You may be an experienced meditator. Even so I wouldn’t be surprised if many of you go through periods of a few days, weeks, or months, when for one reason or another you don’t get up in time to have a formal sitting. This is not unusual. And, you are not alone if you still struggle from time to time with your mind about the necessity of dragging yourself out of bed before dawn possibly to deal with pins and needles or even worse, nodding out from time to time. Then there is the endless barrage of other obstacles to your practice that the mind invents and you must confront.
If this sounds familiar, you might find solace in the fact that this same situation is being experienced by most of us right here at Yogaville and elsewhere in the extended family of Yoga practitioners. Despite the obstacles, many of us are doing very well on this path and are presently engaged in what is known as a regular meditation practice—a daily practice which has been going on for many years and without any break.
You may recognize these words from Patanjali’s Yoga Sutras, which states “Practice becomes firmly grounded when well attended to for a long time, without break, and in all earnestness.” Up until a few years ago, my own meditation practice of over 25 years was very erratic—a year of meditating regularly, a few weeks or months of inconsistency, then back on track for a while, and so it continued. I had certainly been meditating for a long time, but not without break and not with all earnestness!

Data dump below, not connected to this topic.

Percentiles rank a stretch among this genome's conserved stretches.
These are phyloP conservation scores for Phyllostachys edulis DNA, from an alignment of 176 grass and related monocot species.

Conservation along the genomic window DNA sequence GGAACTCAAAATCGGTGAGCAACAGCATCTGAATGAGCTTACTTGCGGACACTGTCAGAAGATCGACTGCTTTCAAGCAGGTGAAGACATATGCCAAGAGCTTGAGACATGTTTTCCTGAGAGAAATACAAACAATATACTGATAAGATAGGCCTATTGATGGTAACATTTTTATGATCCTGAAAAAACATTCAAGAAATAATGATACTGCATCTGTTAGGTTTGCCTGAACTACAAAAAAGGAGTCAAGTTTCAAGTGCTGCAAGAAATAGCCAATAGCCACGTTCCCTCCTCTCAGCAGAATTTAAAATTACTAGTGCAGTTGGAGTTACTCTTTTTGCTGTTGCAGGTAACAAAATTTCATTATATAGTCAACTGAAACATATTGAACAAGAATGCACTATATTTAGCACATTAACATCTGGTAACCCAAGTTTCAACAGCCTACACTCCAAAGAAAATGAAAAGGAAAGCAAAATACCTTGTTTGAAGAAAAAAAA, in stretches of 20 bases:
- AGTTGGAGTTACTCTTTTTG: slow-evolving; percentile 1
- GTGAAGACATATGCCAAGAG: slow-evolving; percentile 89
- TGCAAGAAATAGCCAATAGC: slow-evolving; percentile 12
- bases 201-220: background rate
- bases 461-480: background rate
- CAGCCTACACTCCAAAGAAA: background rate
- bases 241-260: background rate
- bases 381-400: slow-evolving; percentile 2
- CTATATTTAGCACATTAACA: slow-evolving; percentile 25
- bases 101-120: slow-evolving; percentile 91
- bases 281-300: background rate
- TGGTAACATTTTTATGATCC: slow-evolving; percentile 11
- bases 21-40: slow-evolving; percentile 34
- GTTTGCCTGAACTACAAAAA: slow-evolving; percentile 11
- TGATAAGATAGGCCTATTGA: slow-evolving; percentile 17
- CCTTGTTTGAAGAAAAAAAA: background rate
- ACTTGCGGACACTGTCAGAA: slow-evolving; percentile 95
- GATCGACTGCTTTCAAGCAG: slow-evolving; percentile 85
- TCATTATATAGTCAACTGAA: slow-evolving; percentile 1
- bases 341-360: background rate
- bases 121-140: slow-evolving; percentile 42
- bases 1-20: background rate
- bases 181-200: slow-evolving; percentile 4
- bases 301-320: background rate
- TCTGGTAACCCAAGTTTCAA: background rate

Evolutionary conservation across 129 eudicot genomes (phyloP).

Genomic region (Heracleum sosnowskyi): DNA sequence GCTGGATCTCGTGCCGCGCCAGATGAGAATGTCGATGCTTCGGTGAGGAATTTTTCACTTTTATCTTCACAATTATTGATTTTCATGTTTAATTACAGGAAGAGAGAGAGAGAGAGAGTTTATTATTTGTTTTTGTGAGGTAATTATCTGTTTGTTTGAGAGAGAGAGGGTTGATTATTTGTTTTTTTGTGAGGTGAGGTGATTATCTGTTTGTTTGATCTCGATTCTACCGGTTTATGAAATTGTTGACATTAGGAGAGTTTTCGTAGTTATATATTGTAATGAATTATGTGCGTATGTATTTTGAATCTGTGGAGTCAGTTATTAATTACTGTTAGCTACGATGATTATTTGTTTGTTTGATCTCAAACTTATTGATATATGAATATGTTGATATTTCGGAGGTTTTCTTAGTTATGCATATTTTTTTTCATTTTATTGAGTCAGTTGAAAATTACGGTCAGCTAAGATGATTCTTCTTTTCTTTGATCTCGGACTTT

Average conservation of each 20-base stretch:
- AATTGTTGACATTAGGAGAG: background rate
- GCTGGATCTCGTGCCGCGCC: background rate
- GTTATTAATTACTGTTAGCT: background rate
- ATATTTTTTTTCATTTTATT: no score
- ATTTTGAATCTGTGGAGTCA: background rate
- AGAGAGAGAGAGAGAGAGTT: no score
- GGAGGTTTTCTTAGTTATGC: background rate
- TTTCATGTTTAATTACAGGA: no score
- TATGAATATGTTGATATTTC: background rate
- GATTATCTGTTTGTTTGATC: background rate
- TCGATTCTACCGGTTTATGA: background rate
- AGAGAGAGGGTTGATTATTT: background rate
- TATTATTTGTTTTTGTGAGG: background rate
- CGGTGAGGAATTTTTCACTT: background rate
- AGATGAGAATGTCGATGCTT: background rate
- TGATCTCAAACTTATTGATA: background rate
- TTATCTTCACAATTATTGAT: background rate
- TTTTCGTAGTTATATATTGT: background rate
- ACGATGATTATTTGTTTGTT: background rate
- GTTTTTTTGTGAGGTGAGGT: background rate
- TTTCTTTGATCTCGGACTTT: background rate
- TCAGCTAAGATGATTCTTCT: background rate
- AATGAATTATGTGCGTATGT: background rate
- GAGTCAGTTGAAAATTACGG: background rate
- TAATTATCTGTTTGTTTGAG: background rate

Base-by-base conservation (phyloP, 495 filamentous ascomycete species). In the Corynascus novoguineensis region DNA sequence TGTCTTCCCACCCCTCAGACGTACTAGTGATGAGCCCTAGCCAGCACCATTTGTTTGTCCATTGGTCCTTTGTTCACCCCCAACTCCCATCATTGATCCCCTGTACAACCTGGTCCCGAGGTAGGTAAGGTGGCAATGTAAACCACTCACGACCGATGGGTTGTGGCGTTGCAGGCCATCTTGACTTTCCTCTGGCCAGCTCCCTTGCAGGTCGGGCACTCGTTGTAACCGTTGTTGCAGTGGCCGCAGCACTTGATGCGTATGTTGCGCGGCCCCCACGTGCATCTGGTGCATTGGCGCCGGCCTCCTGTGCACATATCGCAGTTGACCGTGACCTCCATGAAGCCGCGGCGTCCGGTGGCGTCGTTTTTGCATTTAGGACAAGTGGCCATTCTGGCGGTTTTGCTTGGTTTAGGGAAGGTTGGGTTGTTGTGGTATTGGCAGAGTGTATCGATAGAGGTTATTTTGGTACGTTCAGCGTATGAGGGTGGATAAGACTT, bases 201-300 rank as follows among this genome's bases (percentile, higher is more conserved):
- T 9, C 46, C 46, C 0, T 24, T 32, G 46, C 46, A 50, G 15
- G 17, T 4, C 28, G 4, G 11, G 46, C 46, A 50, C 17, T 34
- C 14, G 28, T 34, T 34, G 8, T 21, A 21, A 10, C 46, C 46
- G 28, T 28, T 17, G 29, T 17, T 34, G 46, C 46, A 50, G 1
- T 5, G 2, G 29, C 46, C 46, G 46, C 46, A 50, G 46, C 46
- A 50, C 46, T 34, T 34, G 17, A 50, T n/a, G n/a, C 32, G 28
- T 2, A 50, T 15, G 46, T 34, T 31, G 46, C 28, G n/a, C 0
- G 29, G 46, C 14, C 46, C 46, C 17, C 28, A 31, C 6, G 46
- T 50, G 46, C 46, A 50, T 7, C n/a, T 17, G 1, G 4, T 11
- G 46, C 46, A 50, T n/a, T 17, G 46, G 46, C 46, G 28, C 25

Then, several years ago, circumstances in my life led me to a heartfelt conviction that the only thing that made sense in my life was the task of getting directly in touch with the part of myself that was beyond the mental modifications, or thoughts. In one moment I knew that the most important thing in my life was to develop a deep and continuous practice of meditation. And so that evening I set the alarm for 4:30 AM and my daily meditation practice began. Like an ever-ready battery it’s been going, and going, and going ever since.
I’d often wondered about the ingredients for success of other Yogaville sangha members who had been able to keep up a consistent meditation practice. After interviewing several Ashram and community members about their practice, I found some common threads. There seem to be five necessary ingredients in the process of developing a daily practice that continues for many years, and without break. They are:
- Having a personal conviction
- Knowing how to discipline the mind
- Love for what you are doing
- A strong desire to succeed
You need a strong unshakeable conviction that meditation should be an essential aspect of your life. You need to feel on a very deep level that what you are trying to do is crucial to your success in the realization of your inner peace. Such a conviction may come quickly from one very personal and moving life experience, or it may develop more slowly from years of accumulated experiences.